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Musa, commonly called as banana, is one of three genera in the family Musaceae. Musaceae contains bananas and plantains. There are numerous other vernacular names, given according to geographical region, for Bananas/Plaintains. These musas are one of the popular exotic flowers. Edible bananas have originated from Indo-Malaysian region reaching to northern Australia.
The flower stalks of Musas arise from the top of the pseudostem. Flower stalks of Musas are either erect or pendulous, comprising of numerous unisexual flowers borne within colorful broad bracts. The musas species flowers towards the ends of the spikes are male and those toward the base are female.
There is a no clear distinction between Bananas/Plaintains. In popular belief, banana usually refers to the soft, sweet dessert bananas that are usually eaten raw, the bananas from a group of cultivars with firmer, starchier fruit, generally used in cooking rather than eaten raw, are called as plantains.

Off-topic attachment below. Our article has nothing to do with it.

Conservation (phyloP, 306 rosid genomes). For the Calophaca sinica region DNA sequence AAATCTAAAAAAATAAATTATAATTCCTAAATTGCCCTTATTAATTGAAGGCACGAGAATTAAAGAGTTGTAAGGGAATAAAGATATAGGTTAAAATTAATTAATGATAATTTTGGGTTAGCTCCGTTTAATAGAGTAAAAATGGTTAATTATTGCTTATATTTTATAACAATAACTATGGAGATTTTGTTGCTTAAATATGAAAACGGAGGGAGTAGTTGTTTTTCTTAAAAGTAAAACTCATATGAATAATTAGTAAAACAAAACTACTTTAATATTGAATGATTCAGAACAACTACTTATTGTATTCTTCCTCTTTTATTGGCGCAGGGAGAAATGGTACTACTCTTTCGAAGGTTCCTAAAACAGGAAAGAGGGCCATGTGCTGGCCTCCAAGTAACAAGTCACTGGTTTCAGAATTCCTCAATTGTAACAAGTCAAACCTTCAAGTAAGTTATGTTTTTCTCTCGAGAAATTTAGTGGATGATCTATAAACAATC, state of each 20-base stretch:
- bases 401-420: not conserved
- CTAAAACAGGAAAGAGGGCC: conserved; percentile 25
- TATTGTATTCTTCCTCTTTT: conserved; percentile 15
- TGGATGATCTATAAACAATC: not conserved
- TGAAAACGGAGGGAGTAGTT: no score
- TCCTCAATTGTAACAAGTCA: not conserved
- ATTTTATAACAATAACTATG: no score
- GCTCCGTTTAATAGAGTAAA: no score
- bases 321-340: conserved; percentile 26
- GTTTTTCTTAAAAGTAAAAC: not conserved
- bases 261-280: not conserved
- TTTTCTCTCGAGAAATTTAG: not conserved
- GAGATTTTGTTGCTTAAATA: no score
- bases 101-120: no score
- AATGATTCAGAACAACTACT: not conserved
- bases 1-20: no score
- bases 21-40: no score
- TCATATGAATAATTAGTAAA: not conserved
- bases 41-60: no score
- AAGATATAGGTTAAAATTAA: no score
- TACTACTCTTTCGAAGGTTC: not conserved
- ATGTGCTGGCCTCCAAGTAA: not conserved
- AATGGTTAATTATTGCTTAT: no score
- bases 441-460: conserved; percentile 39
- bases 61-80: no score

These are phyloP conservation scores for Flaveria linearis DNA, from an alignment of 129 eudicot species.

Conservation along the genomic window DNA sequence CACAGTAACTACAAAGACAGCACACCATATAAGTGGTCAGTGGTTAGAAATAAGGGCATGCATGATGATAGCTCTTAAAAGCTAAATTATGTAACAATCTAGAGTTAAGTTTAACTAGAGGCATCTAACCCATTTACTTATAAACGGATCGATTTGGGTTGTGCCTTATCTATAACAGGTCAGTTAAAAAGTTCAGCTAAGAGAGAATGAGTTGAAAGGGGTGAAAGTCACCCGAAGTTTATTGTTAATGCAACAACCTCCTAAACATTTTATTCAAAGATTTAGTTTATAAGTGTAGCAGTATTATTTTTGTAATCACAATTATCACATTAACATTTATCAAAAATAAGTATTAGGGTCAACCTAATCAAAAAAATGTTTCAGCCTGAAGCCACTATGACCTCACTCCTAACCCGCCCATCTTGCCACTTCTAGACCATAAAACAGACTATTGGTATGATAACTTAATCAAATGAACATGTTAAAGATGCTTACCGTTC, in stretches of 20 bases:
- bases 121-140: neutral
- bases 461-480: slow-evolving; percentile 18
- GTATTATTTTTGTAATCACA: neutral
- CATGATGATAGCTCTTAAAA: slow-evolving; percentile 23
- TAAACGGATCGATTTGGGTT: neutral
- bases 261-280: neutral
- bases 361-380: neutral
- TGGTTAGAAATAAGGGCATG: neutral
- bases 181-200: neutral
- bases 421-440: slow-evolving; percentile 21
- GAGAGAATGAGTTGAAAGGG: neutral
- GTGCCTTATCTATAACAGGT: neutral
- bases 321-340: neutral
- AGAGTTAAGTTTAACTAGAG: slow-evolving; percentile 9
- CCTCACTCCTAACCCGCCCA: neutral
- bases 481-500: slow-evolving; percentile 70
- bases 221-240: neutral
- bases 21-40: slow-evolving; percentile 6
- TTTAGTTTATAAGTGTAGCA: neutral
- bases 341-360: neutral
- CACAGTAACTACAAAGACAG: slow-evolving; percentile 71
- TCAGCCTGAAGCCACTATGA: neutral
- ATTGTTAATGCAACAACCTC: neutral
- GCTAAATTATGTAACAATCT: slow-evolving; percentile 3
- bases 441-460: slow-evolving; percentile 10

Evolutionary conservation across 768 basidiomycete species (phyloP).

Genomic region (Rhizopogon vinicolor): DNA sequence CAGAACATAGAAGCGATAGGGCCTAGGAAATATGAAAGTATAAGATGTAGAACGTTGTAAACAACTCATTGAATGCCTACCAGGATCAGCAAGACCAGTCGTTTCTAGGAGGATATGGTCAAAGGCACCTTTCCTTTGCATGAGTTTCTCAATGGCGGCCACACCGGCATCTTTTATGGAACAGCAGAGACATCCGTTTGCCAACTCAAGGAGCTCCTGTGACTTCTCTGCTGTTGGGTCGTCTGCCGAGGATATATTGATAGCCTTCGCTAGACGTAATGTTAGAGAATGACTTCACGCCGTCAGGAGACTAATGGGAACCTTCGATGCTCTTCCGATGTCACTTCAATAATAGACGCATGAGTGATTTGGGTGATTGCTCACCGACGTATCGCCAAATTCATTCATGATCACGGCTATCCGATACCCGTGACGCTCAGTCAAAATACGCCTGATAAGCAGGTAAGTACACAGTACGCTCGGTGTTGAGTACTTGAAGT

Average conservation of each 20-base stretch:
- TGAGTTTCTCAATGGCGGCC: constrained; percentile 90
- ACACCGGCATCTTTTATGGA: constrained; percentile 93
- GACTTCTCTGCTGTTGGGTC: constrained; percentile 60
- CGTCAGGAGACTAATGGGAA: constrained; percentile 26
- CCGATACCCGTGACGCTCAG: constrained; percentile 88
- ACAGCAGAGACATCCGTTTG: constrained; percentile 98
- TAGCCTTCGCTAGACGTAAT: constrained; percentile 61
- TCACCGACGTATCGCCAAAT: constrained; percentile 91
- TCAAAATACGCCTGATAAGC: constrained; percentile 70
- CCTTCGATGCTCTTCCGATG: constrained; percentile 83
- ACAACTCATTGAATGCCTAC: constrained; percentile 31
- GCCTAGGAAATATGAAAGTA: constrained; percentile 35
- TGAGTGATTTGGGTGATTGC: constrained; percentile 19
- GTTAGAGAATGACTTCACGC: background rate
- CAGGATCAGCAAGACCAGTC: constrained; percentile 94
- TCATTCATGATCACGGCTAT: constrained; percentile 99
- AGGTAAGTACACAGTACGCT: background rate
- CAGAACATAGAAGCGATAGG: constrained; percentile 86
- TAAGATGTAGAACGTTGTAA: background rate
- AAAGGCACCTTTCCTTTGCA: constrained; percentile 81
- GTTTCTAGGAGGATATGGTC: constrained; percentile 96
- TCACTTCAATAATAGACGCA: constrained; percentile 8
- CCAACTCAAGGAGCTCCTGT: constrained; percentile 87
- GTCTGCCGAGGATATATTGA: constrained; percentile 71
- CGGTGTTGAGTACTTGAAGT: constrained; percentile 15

The inflorescence of musas is a large, long-oval, tapering, purple-clad bud at the terminal spike. As the inflorescence opens there white flowers in clusters, which are nectar rich, and toothed. Each inflorescence is covered by a thick, waxy, hoodlike bract, purple outside, deep-red within. There are 3 types of flowers, female(occupy lower rows), neutral(above rows), and male flowers(occupy upper rows).
As the young musa fruits develop from the female flowers, they look like slender green fingers. The bracts are soon shed and the fully grown fruits in each cluster become a hand of bananas, and the stalk droops with the weight until the bunch is upside down. The number of hands varies with the species and variety.